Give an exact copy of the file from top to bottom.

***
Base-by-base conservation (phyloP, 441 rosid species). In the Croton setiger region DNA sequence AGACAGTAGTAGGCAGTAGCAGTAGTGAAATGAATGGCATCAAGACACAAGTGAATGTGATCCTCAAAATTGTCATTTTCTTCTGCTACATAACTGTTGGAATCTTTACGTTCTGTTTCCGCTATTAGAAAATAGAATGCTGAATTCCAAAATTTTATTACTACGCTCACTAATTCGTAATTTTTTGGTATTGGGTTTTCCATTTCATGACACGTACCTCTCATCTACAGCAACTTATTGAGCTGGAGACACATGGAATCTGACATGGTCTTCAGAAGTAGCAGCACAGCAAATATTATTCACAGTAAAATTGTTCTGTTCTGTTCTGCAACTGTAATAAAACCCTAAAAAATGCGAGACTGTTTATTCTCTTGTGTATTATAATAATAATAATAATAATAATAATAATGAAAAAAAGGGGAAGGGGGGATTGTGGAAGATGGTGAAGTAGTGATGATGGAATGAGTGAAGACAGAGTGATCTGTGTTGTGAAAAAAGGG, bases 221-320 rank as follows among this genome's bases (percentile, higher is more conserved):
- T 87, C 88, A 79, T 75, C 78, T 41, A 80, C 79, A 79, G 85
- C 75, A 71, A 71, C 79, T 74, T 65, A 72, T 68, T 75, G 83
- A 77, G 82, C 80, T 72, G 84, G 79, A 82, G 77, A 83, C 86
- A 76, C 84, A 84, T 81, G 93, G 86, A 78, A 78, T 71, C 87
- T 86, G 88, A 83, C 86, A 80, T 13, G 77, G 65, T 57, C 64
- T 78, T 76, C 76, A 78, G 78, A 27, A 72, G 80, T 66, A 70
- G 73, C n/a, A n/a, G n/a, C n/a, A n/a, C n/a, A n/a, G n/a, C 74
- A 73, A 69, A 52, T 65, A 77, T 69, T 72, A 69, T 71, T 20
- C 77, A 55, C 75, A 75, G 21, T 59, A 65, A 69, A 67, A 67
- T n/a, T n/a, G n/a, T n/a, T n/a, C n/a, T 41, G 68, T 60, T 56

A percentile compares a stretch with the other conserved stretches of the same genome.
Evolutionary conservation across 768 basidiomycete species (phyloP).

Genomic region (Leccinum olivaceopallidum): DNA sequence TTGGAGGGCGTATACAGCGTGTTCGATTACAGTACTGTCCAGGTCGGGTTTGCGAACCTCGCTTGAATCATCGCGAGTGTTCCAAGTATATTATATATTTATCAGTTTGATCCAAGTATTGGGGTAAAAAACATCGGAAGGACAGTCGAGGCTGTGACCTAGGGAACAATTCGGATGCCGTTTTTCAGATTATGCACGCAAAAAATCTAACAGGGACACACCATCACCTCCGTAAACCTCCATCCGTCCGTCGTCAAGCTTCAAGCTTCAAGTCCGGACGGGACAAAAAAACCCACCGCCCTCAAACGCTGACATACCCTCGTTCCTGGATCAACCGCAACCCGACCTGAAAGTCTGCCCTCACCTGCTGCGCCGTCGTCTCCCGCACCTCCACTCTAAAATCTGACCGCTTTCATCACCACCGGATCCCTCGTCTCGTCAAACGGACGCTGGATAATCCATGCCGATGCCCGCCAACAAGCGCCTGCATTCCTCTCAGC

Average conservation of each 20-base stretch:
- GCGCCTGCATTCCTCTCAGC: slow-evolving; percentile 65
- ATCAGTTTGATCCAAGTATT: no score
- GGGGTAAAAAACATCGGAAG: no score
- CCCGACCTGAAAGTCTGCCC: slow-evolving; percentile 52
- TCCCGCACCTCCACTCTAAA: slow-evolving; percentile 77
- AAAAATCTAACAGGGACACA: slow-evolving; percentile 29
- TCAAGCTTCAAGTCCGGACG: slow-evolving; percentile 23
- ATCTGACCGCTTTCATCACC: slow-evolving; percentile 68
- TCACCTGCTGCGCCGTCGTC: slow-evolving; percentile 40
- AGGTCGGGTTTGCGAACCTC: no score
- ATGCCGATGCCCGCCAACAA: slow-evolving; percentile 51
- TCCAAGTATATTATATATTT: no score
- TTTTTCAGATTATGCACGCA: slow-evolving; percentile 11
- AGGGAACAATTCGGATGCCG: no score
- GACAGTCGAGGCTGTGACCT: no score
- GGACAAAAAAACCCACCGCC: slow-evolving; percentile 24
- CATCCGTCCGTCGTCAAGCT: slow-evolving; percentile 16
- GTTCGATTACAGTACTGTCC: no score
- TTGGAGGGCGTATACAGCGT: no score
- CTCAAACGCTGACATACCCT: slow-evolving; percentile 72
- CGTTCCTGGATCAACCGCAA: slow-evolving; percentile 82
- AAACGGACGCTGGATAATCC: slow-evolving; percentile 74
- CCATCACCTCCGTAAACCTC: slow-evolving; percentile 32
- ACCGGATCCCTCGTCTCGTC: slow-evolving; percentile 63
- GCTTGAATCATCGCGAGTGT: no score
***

Base-by-base conservation (phyloP, 441 rosid species). In the Croton setiger region DNA sequence AGACAGTAGTAGGCAGTAGCAGTAGTGAAATGAATGGCATCAAGACACAAGTGAATGTGATCCTCAAAATTGTCATTTTCTTCTGCTACATAACTGTTGGAATCTTTACGTTCTGTTTCCGCTATTAGAAAATAGAATGCTGAATTCCAAAATTTTATTACTACGCTCACTAATTCGTAATTTTTTGGTATTGGGTTTTCCATTTCATGACACGTACCTCTCATCTACAGCAACTTATTGAGCTGGAGACACATGGAATCTGACATGGTCTTCAGAAGTAGCAGCACAGCAAATATTATTCACAGTAAAATTGTTCTGTTCTGTTCTGCAACTGTAATAAAACCCTAAAAAATGCGAGACTGTTTATTCTCTTGTGTATTATAATAATAATAATAATAATAATAATAATGAAAAAAAGGGGAAGGGGGGATTGTGGAAGATGGTGAAGTAGTGATGATGGAATGAGTGAAGACAGAGTGATCTGTGTTGTGAAAAAAGGG, bases 221-320 rank as follows among this genome's bases (percentile, higher is more conserved):
- T 87, C 88, A 79, T 75, C 78, T 41, A 80, C 79, A 79, G 85
- C 75, A 71, A 71, C 79, T 74, T 65, A 72, T 68, T 75, G 83
- A 77, G 82, C 80, T 72, G 84, G 79, A 82, G 77, A 83, C 86
- A 76, C 84, A 84, T 81, G 93, G 86, A 78, A 78, T 71, C 87
- T 86, G 88, A 83, C 86, A 80, T 13, G 77, G 65, T 57, C 64
- T 78, T 76, C 76, A 78, G 78, A 27, A 72, G 80, T 66, A 70
- G 73, C n/a, A n/a, G n/a, C n/a, A n/a, C n/a, A n/a, G n/a, C 74
- A 73, A 69, A 52, T 65, A 77, T 69, T 72, A 69, T 71, T 20
- C 77, A 55, C 75, A 75, G 21, T 59, A 65, A 69, A 67, A 67
- T n/a, T n/a, G n/a, T n/a, T n/a, C n/a, T 41, G 68, T 60, T 56

A percentile compares a stretch with the other conserved stretches of the same genome.
Evolutionary conservation across 768 basidiomycete species (phyloP).

Genomic region (Leccinum olivaceopallidum): DNA sequence TTGGAGGGCGTATACAGCGTGTTCGATTACAGTACTGTCCAGGTCGGGTTTGCGAACCTCGCTTGAATCATCGCGAGTGTTCCAAGTATATTATATATTTATCAGTTTGATCCAAGTATTGGGGTAAAAAACATCGGAAGGACAGTCGAGGCTGTGACCTAGGGAACAATTCGGATGCCGTTTTTCAGATTATGCACGCAAAAAATCTAACAGGGACACACCATCACCTCCGTAAACCTCCATCCGTCCGTCGTCAAGCTTCAAGCTTCAAGTCCGGACGGGACAAAAAAACCCACCGCCCTCAAACGCTGACATACCCTCGTTCCTGGATCAACCGCAACCCGACCTGAAAGTCTGCCCTCACCTGCTGCGCCGTCGTCTCCCGCACCTCCACTCTAAAATCTGACCGCTTTCATCACCACCGGATCCCTCGTCTCGTCAAACGGACGCTGGATAATCCATGCCGATGCCCGCCAACAAGCGCCTGCATTCCTCTCAGC

Average conservation of each 20-base stretch:
- GCGCCTGCATTCCTCTCAGC: slow-evolving; percentile 65
- ATCAGTTTGATCCAAGTATT: no score
- GGGGTAAAAAACATCGGAAG: no score
- CCCGACCTGAAAGTCTGCCC: slow-evolving; percentile 52
- TCCCGCACCTCCACTCTAAA: slow-evolving; percentile 77
- AAAAATCTAACAGGGACACA: slow-evolving; percentile 29
- TCAAGCTTCAAGTCCGGACG: slow-evolving; percentile 23
- ATCTGACCGCTTTCATCACC: slow-evolving; percentile 68
- TCACCTGCTGCGCCGTCGTC: slow-evolving; percentile 40
- AGGTCGGGTTTGCGAACCTC: no score
- ATGCCGATGCCCGCCAACAA: slow-evolving; percentile 51
- TCCAAGTATATTATATATTT: no score
- TTTTTCAGATTATGCACGCA: slow-evolving; percentile 11
- AGGGAACAATTCGGATGCCG: no score
- GACAGTCGAGGCTGTGACCT: no score
- GGACAAAAAAACCCACCGCC: slow-evolving; percentile 24
- CATCCGTCCGTCGTCAAGCT: slow-evolving; percentile 16
- GTTCGATTACAGTACTGTCC: no score
- TTGGAGGGCGTATACAGCGT: no score
- CTCAAACGCTGACATACCCT: slow-evolving; percentile 72
- CGTTCCTGGATCAACCGCAA: slow-evolving; percentile 82
- AAACGGACGCTGGATAATCC: slow-evolving; percentile 74
- CCATCACCTCCGTAAACCTC: slow-evolving; percentile 32
- ACCGGATCCCTCGTCTCGTC: slow-evolving; percentile 63
- GCTTGAATCATCGCGAGTGT: no score